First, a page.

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Delhi Wine Club
UK Supermarkets Cause Alcohol Concern

Posted: Tuesday, 15 March 2011 14:42

UK Supermarkets Cause Alcohol Concern

UK supermarkets storing beer and wine very close to the food items according to an NGO called Alcohol Concern, could take a lesson from the otherwise wine-backward cities like Delhi where the strict laws specify the liquor area to be separated from the rest of the store and even limit the size in some cities.

In the tug of war between industry and the NGO, industry groups say encouraging people to drink with food is responsible, as most people enjoy their alcohol that way whereas Alcohol Concern wants supermarkets in England and Wales to keep beer and wine in a separate section.

A one- day survey carried out around Christmas time in 2010, the group discovered ASDA placing bottles of wine at the fish, meat and deli counters and cans of cider next to the hot chicken counter. Morrisons had beer next to fruits and vegetables, and champagne next to the milk. Sainsbury's had wine next to soft drinks, bottles of spirits next to fruit and boxes of beer next to cheese. Tesco had bottles of spirits next to bread and tea, and cans of cider were found next to potato chips.

The research involved a single visit to a branch of the supermarkets in Cardiff on a single day last December. The British Retail Consortium said it was a very small-scale survey, which would be skewed by the fact it was carried out close to Christmas. The CEO of Alcohol Concern, Don Shenker, counters, ‘It's now common practice to sell wine next to ready-meals, pushing the idea that a relaxing meal should be accompanied by an alcoholic drink.’ (Presumably he refers to wine-editor)

Doctor leaders who support limited consumption of wine with food agree with the calls for supermarkets to change the way they display alcohol. Dr Vivienne Nathanson, head of science and ethics for the British Medical Association reportedly said: "We have to start de-normalizing alcohol - it is not like other types of food and drink. Alcohol in moderation can be good for you but as many as 30% of people in the UK are drinking far too much and putting their health at risk."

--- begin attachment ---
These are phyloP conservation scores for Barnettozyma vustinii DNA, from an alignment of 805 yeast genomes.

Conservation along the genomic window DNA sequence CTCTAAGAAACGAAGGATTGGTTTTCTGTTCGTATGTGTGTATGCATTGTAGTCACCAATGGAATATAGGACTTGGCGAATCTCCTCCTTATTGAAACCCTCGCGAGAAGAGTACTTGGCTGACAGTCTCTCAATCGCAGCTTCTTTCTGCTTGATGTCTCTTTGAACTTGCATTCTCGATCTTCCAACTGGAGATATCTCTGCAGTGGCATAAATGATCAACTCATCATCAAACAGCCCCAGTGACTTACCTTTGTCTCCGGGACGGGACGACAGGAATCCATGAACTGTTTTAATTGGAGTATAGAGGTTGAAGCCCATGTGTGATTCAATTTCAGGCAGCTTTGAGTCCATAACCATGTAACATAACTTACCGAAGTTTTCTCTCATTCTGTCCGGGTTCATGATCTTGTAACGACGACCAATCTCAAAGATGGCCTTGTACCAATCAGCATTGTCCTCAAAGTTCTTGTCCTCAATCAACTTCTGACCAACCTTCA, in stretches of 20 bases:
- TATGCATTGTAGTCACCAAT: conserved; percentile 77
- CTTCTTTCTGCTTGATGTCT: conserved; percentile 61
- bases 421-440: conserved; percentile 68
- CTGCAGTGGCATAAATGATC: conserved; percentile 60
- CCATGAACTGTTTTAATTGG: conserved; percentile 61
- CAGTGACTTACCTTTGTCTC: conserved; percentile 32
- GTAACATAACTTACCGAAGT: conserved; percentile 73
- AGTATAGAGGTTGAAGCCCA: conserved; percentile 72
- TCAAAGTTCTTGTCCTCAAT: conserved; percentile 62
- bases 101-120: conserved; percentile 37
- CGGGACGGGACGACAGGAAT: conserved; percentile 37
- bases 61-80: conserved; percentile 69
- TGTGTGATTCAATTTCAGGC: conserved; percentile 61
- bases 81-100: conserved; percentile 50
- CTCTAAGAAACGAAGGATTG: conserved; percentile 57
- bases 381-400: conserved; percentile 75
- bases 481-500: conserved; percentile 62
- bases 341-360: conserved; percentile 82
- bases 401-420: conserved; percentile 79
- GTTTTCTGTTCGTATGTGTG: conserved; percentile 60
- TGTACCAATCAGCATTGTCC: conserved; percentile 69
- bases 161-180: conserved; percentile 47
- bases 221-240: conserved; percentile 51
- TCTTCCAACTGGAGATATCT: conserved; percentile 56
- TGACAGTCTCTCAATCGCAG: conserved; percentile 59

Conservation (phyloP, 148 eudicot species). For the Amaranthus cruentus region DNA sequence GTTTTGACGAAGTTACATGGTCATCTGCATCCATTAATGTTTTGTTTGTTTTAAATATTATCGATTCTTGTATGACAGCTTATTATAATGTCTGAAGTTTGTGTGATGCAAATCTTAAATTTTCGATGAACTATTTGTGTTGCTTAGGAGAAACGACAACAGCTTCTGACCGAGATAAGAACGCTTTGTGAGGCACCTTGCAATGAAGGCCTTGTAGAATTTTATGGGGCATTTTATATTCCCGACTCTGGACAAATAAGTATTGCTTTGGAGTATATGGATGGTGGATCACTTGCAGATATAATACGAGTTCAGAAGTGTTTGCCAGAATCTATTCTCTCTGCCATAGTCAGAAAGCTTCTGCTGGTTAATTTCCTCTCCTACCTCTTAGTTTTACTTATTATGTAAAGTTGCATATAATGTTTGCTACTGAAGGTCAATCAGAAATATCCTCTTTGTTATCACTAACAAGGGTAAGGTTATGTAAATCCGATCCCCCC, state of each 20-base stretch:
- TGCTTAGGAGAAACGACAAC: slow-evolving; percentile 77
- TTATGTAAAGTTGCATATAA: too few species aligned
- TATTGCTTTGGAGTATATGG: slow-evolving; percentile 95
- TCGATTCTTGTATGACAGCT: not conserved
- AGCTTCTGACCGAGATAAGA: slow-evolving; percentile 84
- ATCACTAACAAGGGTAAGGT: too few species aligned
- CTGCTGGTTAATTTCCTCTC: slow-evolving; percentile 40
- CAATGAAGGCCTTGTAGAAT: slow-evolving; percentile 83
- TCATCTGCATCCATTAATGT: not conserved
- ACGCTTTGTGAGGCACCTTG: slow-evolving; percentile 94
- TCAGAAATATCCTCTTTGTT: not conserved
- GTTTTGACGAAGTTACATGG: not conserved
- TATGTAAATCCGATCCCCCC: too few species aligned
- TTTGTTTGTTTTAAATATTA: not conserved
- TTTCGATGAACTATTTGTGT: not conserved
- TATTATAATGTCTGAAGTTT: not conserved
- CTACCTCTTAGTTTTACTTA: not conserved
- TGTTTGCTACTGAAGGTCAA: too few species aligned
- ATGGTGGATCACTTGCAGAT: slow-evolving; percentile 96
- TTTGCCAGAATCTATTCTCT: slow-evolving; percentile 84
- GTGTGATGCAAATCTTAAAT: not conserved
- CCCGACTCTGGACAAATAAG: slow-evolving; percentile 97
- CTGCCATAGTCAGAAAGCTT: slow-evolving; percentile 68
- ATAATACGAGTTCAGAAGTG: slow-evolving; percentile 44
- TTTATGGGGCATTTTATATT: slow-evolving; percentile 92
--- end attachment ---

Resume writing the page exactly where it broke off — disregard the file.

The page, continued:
Nathanson said: "Having separate alcohol areas in supermarkets is only one aspect of a comprehensive strategy that the government needs to introduce to tackle alcohol misuse."

The food industry responds by saying that the supermarkets are the most responsible sellers of alcohol. There's no evidence to link the way alcohol is sold currently to irresponsible drinking. Limiting supermarket displays would create inconvenience for the vast majority of customers who enjoy alcohol sensibly, they assert.

While delWine recognizes the professionalism and perfection achieved by the supermarkets matched only by their clout, the government needs to draw the dividing line. No one denies that 25-30% Brits have crossed the line towards alcoholism and every citizen would want to support the measures to contain the disease. Moreover, supermarkets are stores where people of all ages, sex and religious beliefs enter with families and children for their daily needs of necessity.

A separate area must be marked for wine, beer and other alcohol. Whatever promotions need to be carried out should be in this section so the parental indulgence or any other legal controls may be carried out properly. To that extent the different states in India have generally done a very good job in enforcing the law and keep wine sales restricted to presumably the right quarters. Perhaps it could be an example for the former rulers to emulate!?



Mayukh Dewan Says:

britain is facing a grim alcohol consumption future. binge drinking is a serious problem in the young circles there and this is prompting the governament to take steps. furthermore... alcohol companies have also vowed to reduce the alcohol percentage of their beers and eventually spirits. already heineken has reduces its alcohol percentage by 1 percent in GB and strongbow cider is next.

Posted @ March 17, 2011 14:41


Subhash Arora Says:

Six key UK health associations including the British Medical Association and Alcohol concern have rejected the government’s new ‘responsibility deal’ on alcohol ahead of its publication today, according to Decanter. For reasons advanced, please visit
Decanter. Subhash Arora

Posted @ March 15, 2011 15:15


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